Secured loans, also referred to as second charge mortgages or homeowner loans, allow you to borrow large amounts of money over longer repayment terms. The loan will be ‘secured’ against the value of your home, and they can often be used as an alternative to re-mortgaging.
A secured loan can be used for almost any reasonable and legal purpose.
Common uses include:
The following property types can be used as security:
Please note: We are unable to use freehold flats, commercial and semi-commercial property as security for a secured loan.
To qualify for a secured loan you must meet the following lending criteria:
You may be able to get a secured loan with bad credit, because the lender will have a charge on your property to cover their costs in the event that you did not pay.
If you have been refused a personal loan, you may have better luck applying for a secured loan as it is less risky from a lender's perspective.
The set up costs can vary between lenders but are likely to be made up of a combination of the following:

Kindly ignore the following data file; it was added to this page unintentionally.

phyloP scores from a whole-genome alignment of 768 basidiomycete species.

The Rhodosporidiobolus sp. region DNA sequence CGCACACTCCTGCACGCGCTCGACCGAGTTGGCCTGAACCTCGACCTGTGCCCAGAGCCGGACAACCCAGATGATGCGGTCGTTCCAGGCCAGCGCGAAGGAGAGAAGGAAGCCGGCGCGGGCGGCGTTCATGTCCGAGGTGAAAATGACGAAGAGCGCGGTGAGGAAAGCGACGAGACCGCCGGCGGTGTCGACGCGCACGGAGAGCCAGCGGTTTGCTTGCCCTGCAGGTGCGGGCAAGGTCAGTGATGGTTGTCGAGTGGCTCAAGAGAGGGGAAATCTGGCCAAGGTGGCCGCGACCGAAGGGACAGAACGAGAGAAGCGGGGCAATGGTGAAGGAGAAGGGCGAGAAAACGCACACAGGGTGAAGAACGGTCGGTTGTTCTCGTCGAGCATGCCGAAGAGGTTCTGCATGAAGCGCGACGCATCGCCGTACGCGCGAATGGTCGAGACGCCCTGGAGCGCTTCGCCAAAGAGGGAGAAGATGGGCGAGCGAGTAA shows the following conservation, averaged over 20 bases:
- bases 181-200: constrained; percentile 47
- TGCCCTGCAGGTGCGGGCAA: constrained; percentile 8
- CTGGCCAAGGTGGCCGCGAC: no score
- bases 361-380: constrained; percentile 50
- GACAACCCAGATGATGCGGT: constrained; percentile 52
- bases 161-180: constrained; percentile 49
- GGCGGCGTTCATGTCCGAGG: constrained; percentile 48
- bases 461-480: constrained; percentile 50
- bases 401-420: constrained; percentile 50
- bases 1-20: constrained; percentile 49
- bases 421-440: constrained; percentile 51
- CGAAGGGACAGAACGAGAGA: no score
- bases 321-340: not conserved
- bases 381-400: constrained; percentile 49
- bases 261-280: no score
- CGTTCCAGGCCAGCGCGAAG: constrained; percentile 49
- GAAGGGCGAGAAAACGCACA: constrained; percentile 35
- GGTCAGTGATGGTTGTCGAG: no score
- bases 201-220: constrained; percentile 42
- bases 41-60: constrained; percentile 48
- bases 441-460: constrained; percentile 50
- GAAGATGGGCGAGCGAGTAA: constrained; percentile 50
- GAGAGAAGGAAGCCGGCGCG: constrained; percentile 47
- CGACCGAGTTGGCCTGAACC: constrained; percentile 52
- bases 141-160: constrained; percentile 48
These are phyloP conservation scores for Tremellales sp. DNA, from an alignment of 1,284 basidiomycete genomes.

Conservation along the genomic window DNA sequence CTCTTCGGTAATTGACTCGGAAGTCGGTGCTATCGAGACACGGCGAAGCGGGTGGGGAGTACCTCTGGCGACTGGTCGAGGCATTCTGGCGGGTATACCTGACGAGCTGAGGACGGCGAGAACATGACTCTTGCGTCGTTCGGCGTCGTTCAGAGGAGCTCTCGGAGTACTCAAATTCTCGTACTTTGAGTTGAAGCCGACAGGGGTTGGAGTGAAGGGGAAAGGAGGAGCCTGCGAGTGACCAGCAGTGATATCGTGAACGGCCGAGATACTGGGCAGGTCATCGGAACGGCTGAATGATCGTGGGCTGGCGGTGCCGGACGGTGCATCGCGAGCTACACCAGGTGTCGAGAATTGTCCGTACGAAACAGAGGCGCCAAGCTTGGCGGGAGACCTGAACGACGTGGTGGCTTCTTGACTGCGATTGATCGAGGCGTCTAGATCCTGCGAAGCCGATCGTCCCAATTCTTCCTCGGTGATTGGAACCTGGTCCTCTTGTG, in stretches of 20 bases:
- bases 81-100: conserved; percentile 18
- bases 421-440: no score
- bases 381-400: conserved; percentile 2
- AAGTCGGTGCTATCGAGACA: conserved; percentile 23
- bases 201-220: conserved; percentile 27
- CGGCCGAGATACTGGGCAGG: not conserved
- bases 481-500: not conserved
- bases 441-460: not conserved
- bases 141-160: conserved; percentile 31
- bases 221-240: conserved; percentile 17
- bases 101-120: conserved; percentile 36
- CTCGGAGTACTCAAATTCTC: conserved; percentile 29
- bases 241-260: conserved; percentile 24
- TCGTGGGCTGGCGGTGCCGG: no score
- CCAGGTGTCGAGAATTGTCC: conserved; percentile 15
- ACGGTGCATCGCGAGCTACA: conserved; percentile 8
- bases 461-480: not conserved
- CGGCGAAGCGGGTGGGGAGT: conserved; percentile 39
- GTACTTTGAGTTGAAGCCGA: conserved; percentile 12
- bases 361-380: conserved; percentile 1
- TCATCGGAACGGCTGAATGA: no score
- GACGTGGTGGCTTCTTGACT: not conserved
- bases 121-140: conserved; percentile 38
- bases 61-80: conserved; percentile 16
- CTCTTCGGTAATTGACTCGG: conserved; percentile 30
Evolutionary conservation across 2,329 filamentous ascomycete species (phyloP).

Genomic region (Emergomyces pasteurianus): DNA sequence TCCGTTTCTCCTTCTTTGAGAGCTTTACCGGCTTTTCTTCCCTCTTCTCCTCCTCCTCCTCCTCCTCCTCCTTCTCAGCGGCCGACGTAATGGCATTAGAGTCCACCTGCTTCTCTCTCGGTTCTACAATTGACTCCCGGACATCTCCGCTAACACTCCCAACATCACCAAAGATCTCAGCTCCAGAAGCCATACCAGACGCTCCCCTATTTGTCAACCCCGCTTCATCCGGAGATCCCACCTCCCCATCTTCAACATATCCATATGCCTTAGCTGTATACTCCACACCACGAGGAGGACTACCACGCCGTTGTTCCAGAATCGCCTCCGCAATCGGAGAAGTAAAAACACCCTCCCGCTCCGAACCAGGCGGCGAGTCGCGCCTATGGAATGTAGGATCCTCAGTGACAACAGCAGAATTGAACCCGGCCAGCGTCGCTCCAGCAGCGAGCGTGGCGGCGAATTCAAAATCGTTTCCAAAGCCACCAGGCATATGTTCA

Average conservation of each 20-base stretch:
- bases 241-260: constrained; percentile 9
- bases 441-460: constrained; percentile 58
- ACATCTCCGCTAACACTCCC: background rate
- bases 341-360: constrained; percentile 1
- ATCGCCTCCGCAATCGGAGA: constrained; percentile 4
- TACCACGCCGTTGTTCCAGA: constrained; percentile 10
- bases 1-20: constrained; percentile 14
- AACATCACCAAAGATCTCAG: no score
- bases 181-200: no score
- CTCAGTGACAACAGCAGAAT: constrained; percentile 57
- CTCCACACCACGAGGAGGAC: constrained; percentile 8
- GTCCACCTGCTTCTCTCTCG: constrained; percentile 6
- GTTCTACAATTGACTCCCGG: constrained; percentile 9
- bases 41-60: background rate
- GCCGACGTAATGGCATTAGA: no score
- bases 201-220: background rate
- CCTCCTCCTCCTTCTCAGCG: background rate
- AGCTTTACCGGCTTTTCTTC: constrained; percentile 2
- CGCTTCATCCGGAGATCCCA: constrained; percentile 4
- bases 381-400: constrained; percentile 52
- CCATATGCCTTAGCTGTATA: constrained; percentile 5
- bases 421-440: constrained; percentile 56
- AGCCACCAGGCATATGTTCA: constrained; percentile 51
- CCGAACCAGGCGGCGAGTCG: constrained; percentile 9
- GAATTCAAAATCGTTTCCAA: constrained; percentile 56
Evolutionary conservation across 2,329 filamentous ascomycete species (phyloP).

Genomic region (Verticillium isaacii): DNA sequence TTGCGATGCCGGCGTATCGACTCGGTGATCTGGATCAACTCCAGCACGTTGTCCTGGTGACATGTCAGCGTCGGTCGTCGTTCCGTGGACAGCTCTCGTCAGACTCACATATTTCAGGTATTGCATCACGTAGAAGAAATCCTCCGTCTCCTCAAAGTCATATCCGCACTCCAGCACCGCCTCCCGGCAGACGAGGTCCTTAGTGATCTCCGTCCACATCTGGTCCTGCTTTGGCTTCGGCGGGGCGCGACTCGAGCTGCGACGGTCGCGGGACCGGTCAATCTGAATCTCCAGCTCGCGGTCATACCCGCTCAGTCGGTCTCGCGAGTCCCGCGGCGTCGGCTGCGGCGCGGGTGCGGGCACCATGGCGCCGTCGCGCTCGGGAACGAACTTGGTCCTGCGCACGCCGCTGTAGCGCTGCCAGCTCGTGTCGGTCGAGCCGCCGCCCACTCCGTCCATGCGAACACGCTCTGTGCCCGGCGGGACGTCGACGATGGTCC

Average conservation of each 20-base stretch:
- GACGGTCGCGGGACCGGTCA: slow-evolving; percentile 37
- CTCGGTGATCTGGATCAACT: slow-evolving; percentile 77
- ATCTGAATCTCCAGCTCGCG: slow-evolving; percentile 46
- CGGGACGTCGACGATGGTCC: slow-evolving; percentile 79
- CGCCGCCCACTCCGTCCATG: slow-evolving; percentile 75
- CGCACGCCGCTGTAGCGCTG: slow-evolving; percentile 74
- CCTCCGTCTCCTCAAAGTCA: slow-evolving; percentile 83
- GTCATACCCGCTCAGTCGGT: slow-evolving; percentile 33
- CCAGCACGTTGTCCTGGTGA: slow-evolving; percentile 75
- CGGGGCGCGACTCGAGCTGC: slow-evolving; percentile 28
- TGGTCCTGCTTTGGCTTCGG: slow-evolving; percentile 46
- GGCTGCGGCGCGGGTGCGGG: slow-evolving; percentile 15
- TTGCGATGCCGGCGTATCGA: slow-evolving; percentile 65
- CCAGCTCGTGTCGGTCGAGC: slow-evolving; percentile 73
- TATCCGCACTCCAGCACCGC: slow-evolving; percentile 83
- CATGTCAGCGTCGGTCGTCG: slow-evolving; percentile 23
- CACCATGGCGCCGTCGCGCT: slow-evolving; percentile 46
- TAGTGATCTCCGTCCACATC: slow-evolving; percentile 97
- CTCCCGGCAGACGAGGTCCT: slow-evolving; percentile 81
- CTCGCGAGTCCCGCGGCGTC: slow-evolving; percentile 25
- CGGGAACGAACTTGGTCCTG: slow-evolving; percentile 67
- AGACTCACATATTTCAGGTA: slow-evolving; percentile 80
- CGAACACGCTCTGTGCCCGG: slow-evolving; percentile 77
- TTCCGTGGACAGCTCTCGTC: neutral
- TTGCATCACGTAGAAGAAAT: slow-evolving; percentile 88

An administration fee is normally charged by the lender to cover the costs of setting up and organising your secured loan. You should be given the option whether to pay this fee upfront, or have it added to the loan facility.
This may also be referred to as an arrangement fee or a booking fee and is generally a standard upfront cost charged by most lenders when you apply for a secured loan. Like the admin fee, you should have the option to add it to the loan facility.
The security property will need to have an up-to-date valuation to ensure it is suitable as security for the loan. This will be carried out by a professional surveyor, normally commissioned by the lender. Depending on the property and the circumstances, this may be a full valuation, drive by valuation or a desktop valuation.
A fee charged by the broker for arranging the loan facility.
The secured loan broker fee charged by KIS Finance includes all the above fees, and is only charged if the loan is taken out (paid out). The broker fee is then added to the loan facility and detailed in your loan agreement.
On average, secured loans take about 1 to 2 weeks to arrange – but some can be quicker depending on the circumstances.
The chances of being accepted for a secured loan are often higher than for a personal or unsecured loan. As long as you have sufficient equity in a property, a regular income and no major problems with your credit history, you are likely to be accepted. This is because secured loans are a much safer option for lenders as repayment is guaranteed given the security provided.